Hmm… Genesis 3? Or, perhaps, Genesis 1 – the six-day creation narrative – was what they had heard being discussed as ‘poetry’? That narrative is in the form of epic poem; I’ve heard Scott Hahn assert that this is true. Not Genesis 3, though…
How would you like to be the parent of kids 10, 13, and 16 yrs old, and have them hear that the serpent never spoke in the garden. From a priest.
This is my issue with the comment.
Jesus was tempted in the desert by the devil. Did they not have a conversation?
How much of scripture is going to turn into ‘it never happened’ when you have kids hearing that from a priest and repeating it back to parents. Parents are on damage control every day, and then a priest throws this bomb out there.
At a bible study with adults, there is a maturity and intellect to take the scriptures further than a grade 6 level. An awareness of children present during a homily is a very pastoral, and smart. They are tender shoots just growing.
Genesis 1 - sorry, could have been more specific. And if I recall, the individual was either Jewish, or had a Jewish background. Interesting that Hahn says the same thing.
It’s a reasonable reaction. Still, though, it becomes an opportunity to talk about how we tell truth through the medium of stories. Does your 16-year-old think that Goldilocks or Snow White really existed? Do they understand that the morals of those stories are true, though?
It’s also an opportunity to discuss the fact that the Bible is made up of many books, written in many times and places, and of different genres of literature. Your 10-year-old recognizes the difference between ‘history’ and ‘poetry’ and ‘stories that teach morals’, right? The Bible has examples of each of these.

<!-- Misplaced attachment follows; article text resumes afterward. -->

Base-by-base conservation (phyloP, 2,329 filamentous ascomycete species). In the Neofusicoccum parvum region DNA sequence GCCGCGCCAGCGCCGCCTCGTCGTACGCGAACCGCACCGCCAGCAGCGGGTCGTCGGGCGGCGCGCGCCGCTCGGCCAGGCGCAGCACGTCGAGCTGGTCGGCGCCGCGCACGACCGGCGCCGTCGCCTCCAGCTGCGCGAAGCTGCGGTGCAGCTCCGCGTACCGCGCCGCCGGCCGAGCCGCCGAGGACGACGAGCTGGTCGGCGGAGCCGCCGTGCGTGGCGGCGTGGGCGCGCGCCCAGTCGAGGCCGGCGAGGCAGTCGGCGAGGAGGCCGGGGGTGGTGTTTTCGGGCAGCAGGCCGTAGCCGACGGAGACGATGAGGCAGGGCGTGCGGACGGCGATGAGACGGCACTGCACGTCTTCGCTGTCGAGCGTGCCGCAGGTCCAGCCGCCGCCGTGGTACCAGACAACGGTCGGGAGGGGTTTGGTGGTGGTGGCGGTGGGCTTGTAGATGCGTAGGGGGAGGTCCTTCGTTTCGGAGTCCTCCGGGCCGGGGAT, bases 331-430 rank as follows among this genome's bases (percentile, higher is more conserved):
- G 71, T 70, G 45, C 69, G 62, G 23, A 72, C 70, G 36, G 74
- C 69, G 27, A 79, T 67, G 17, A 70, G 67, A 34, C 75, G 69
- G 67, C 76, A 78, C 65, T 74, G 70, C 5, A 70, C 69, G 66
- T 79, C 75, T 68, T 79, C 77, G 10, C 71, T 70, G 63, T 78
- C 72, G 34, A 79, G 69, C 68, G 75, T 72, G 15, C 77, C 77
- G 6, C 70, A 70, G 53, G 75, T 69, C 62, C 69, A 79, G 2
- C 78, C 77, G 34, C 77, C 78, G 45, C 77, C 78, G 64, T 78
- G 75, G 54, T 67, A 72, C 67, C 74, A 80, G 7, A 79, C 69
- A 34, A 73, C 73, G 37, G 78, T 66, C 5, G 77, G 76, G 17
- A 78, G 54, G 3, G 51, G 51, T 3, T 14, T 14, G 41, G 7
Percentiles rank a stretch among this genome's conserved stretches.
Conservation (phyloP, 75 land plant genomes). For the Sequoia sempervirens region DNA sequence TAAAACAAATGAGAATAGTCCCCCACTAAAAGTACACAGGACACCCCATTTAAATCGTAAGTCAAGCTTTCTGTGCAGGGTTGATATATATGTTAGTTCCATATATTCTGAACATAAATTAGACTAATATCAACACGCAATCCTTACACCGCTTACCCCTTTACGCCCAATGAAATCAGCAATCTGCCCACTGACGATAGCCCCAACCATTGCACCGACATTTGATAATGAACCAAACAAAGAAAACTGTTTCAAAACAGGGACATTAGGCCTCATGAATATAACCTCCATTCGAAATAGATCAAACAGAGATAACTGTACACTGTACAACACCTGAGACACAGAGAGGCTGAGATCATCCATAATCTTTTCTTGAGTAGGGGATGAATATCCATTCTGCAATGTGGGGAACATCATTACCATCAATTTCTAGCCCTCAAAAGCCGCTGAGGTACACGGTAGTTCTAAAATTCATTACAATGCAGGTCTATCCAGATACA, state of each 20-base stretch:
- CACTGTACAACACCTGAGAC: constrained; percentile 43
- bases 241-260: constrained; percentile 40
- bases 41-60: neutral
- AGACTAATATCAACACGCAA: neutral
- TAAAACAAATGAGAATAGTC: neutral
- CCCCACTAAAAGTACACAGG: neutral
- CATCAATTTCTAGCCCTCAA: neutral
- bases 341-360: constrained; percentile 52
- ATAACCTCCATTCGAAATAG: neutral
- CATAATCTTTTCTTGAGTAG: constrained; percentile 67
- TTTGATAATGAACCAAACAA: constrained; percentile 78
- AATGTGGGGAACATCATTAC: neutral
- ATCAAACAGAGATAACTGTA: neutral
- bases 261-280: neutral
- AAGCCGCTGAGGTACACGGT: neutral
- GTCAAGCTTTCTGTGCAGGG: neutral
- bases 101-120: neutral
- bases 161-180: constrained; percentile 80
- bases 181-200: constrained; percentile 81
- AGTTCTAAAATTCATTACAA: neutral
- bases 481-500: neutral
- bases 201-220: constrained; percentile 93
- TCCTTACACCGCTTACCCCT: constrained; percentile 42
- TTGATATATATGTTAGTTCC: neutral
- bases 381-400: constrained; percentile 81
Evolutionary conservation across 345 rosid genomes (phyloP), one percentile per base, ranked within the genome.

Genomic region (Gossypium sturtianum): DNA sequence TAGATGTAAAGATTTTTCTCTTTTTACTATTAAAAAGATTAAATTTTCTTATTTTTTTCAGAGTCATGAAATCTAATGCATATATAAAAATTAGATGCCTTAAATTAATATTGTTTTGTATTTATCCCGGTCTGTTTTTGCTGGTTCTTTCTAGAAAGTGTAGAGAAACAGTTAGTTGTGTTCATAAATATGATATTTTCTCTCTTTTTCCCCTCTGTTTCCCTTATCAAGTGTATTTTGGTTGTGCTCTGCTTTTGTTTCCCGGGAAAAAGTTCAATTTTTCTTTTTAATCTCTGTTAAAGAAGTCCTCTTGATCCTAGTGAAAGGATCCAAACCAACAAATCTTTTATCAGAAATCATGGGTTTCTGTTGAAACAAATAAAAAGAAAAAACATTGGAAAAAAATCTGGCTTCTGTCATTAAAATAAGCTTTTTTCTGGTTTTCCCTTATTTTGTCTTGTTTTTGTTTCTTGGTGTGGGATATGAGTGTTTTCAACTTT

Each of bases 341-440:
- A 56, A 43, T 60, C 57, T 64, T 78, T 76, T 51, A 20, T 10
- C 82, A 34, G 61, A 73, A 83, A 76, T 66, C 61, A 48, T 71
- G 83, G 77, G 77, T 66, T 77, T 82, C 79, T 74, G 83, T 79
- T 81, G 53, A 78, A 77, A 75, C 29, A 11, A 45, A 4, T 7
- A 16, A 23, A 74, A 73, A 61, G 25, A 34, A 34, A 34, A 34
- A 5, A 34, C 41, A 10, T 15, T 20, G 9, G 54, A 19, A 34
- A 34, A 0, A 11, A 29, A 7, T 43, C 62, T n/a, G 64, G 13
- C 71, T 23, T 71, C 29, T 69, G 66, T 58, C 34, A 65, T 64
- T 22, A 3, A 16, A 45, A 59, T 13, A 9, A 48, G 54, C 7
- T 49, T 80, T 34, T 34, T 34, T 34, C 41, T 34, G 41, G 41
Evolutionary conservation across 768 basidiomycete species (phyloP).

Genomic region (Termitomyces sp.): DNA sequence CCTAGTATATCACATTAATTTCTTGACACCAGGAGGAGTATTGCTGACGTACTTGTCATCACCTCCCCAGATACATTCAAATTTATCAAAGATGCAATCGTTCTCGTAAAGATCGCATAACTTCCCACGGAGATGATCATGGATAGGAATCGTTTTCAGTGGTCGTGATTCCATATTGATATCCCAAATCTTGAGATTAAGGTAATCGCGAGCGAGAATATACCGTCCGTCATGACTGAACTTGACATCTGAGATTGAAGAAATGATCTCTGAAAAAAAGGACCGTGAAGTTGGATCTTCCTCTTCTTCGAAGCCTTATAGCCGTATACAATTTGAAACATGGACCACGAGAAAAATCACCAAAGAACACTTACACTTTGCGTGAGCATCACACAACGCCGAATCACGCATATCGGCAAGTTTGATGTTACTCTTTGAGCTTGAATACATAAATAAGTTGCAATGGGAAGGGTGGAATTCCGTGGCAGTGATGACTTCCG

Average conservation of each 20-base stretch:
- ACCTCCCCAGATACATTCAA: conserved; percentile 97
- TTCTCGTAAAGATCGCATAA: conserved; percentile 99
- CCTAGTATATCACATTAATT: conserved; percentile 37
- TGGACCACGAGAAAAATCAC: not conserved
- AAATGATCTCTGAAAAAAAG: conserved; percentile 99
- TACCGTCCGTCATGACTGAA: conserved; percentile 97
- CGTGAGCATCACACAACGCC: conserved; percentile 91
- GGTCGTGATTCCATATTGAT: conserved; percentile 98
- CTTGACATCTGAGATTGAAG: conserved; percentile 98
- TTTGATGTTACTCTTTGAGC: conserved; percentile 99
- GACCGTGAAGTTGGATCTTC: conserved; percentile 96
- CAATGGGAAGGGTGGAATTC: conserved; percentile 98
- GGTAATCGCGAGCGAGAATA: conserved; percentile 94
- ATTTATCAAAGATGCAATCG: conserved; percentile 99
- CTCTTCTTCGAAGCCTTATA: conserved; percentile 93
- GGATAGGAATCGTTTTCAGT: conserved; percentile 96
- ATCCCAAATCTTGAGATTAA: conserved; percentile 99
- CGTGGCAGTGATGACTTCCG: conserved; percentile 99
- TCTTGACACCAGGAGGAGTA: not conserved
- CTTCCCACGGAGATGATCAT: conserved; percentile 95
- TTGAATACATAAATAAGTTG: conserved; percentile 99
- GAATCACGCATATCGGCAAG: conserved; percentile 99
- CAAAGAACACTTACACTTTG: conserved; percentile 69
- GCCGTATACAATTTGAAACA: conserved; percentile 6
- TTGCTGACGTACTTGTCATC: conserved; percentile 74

It’s a good opportunity to teach that Catholics read different parts of the Bible through different lenses, and aren’t strict Scriptural literalists (i.e., fundamentalists). That’s a very important lesson here in the States, where many non-Catholic Christians are hyper-literalistic in their approach to Scripture. It’s important because they’ll say things to your kids that challenge their Catholic faith, and it’s good that your kids know enough to say “we don’t interpret that story in that way; Catholics understand it differently.” If they’re unable to do so, then they walk away thinking, “hmm… wow! I guess Catholics are wrong about that stuff we believe, since it says something different in the Bible!”, rather than thinking “hmm… we read the same Bible, but they and we interpret it differently!”
Does the same dynamic – vis-a-vis the presence of fundamentalists – exist in Canada?
Yet… the comment is true. Are we now deciding that priests shouldn’t preach the truth about Scripture as taught by the Church, in the name of “keeping things uncomplicated”?
Thanks for a great answer!
I was taught it’s figurative
This topic was automatically closed 14 days after the last reply. New replies are no longer allowed.